Thursday, October 13, 2011

Antique Automobile Luggage Rack

We found this abfab antique luggage rack at the flea market this week-end. We re-purposed it to display a folded quilt and then turned it on its side and hung it as a display rack. This would be perfect in the bathroom, expanding to fit your towels. We completed the look by hanging a bundle of lavender and an antique dress from the Civil War Era. Watch for this in our Ebay auctions!

Wednesday, October 12, 2011

The Magic of Lavender

We have a decided penchant for lavender! Lavender takes its name from the Latin word lavo meaning "to wash." We named our first shop, "Twin Sisters Lavender and Lace," and still continue the love affair by tucking sprigs of lavender or sachets into each of our parcels that we mail. We also offer bunches of lavender for sale in our shop! In the Christian tradition, Mary hung Jesus' freshly washed clothes on the lavender bush and that is how the plant got its divine fragrance! How wonderful a scent must be that derived from infant Jesus' gown!
From the divine to the mundane, lavender was much used in the medieval toilette, for bathing, cleaning hands and washing and storing linens. From ancient times to present day, lavender is used as a moth repellent, tucked between linens and hung in between garments. In medieval times lavender was a welcome addition to home-keeping, strewn on floors to impart a delicious scent when trod on! (Remember baths were far from an everyday occurrence and deodorant's invention was a long way off!) Lavender also has its place in the kitchen and not just on the kitchen floor. It is used in salads, but more to our liking is delicious in shortbread and ice cream! As much as we love lavender to some it came to symbolize distrust. The origins of this belief trace to the passing on of the tale that the asp that killed Cleopatra hid under a lavender bush!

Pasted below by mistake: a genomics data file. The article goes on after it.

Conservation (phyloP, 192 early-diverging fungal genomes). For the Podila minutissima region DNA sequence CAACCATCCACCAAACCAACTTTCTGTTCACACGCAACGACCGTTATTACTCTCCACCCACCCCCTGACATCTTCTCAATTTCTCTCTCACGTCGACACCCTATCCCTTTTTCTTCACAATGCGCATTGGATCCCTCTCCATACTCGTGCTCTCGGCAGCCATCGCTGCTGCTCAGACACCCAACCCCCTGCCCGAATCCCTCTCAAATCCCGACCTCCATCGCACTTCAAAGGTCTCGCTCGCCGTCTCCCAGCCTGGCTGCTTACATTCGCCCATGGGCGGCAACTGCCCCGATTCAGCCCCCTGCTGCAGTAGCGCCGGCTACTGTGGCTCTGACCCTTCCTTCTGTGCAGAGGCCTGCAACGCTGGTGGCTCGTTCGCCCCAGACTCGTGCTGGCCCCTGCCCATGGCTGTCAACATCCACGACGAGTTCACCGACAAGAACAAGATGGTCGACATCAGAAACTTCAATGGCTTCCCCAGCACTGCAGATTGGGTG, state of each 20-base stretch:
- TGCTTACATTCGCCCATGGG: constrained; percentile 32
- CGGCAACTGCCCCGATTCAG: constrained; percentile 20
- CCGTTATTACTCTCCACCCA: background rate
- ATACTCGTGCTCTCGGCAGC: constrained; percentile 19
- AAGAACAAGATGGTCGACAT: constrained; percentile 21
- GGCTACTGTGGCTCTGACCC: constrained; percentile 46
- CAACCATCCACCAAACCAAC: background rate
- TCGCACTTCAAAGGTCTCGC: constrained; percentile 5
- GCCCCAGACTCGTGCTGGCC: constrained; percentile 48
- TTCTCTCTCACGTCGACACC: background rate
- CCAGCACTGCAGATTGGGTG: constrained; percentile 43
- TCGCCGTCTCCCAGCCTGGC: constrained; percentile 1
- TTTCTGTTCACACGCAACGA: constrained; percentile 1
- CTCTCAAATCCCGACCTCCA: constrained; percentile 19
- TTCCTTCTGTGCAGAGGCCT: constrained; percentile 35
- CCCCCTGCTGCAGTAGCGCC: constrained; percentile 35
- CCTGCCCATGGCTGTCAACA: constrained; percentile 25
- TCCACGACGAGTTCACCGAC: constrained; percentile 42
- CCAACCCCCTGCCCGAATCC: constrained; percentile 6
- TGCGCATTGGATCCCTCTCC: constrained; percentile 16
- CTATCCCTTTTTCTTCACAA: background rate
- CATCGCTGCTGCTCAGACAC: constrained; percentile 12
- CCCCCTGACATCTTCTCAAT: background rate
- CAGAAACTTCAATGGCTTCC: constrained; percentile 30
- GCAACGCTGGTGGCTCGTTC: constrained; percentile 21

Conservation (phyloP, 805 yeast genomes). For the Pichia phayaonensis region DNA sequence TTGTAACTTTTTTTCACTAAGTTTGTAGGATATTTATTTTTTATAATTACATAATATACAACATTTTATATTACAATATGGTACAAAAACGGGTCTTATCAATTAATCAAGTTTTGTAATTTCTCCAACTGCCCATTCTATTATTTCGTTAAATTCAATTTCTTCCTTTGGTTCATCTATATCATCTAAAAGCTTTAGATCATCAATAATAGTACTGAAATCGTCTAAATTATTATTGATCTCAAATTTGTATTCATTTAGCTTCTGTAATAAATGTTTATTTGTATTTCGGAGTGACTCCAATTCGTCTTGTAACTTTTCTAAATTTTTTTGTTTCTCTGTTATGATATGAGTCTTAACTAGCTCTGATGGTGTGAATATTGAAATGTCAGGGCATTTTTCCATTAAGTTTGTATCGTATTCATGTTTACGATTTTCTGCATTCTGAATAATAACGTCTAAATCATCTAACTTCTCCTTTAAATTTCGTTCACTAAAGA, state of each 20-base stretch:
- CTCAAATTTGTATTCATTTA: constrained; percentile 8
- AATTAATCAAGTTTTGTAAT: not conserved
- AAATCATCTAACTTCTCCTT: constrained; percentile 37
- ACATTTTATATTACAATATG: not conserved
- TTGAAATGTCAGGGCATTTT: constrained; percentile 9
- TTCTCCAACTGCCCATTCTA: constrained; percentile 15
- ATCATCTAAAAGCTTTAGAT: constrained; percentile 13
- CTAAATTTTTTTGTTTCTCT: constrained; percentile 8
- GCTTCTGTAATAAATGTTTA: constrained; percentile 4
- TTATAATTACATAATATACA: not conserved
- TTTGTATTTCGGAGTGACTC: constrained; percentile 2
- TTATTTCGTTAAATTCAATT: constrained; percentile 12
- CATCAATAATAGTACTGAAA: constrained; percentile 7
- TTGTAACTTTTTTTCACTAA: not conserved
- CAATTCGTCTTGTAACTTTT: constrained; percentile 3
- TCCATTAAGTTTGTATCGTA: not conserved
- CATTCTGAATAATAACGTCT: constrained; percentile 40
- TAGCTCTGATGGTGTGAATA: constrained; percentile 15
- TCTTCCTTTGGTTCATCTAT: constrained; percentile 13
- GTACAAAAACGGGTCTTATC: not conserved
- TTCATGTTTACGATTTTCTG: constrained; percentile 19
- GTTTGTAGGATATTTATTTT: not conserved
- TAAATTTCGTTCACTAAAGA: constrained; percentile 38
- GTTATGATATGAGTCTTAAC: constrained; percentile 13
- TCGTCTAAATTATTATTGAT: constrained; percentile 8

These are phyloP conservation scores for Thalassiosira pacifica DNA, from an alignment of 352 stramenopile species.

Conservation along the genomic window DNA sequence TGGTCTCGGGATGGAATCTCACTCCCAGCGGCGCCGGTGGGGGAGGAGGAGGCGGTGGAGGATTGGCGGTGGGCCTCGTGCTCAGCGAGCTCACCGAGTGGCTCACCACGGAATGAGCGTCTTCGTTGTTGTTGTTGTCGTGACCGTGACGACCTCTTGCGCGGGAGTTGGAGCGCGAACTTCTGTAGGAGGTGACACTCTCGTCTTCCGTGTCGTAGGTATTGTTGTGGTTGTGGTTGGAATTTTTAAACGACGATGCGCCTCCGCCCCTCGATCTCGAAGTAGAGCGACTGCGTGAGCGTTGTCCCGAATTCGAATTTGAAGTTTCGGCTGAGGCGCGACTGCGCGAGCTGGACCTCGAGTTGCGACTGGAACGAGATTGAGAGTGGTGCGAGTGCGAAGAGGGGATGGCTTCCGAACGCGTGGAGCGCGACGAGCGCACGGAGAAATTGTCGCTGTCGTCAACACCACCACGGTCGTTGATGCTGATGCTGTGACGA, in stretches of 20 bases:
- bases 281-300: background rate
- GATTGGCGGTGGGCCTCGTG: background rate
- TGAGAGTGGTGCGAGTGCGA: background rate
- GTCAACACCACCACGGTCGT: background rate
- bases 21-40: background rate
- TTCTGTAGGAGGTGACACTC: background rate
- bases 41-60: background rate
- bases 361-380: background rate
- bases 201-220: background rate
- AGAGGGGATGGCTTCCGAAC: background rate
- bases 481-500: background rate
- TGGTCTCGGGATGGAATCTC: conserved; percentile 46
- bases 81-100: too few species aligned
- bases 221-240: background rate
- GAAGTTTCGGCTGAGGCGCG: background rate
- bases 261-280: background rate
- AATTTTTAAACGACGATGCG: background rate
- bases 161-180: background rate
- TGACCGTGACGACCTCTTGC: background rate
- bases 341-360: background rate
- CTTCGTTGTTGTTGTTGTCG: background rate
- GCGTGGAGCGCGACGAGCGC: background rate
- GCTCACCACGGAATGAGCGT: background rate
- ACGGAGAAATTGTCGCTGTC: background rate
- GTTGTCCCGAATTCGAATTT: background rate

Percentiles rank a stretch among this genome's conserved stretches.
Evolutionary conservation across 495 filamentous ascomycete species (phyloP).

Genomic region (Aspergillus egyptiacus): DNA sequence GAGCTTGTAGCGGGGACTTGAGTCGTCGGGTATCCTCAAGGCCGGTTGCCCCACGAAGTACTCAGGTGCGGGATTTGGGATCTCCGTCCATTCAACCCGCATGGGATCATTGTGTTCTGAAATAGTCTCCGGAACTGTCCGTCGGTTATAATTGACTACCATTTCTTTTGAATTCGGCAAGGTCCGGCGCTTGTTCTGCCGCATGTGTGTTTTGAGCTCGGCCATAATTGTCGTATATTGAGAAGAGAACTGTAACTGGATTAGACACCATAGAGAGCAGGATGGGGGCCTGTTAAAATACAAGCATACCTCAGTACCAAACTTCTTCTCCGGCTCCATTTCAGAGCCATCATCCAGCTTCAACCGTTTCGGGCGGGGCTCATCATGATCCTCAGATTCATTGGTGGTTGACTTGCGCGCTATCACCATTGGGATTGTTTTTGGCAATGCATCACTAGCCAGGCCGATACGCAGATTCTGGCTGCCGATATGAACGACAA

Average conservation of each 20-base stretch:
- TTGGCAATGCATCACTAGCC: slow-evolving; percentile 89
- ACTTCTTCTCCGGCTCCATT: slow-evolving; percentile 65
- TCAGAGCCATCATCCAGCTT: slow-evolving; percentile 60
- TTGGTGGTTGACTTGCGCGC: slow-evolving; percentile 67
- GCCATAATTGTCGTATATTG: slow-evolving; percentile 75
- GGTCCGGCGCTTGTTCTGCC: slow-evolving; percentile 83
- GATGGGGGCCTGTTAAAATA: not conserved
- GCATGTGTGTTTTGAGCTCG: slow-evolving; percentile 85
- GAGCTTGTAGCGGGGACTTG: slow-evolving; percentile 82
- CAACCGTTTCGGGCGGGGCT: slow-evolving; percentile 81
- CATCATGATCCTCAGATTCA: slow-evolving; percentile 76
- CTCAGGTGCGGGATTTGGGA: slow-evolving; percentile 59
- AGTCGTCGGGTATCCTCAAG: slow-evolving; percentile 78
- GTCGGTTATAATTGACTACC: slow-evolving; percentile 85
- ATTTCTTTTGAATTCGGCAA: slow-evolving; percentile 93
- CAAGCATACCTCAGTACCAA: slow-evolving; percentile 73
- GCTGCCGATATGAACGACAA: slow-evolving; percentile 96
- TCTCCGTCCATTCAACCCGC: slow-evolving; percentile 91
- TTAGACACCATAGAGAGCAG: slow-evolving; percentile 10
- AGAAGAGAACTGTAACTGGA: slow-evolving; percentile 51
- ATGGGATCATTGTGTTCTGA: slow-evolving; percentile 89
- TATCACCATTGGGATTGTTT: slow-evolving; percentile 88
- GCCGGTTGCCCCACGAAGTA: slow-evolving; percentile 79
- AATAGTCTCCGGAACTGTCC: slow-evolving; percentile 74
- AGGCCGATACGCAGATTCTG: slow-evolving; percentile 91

Lavender water was thought to cure headaches, preserve chastity and enable you to see ghosts! Seems like the perfect water to swig at your next Halloween party!!(although we would not suggest dressing like Cleopatra!)

Wednesday, October 05, 2011

scrumptious red dancing slippers

We found these divine red leather dancing slippers last week-end. They retain their original label from a Boston store on Marlborough Street that pledges to mend all rips! One faded pink bow has gone missing perhaps during a long ago waltz! We investigated throat, waist(isn't it funny how a shoe is described in terms of the human form?) etc. and have dated the shoes to c. 1815-1830. The tiny inside heel leather is the most wonderful shade of gold! The shoes are straights but ink scratchings inside one indicate left! Women of the period rotated their shoes so their delicate slippers stayed fashionably straight! Can you just imagine the lady who donned these slippers dancing the quadrille with its wide variety of rapid, skimming steps, such as the chassé, jeté assemblé and entrechats. I wonder if she ever had to avail herself of the guarantee of a free mend!! Do you think a suitor found the lost bow and kept it as a love token?!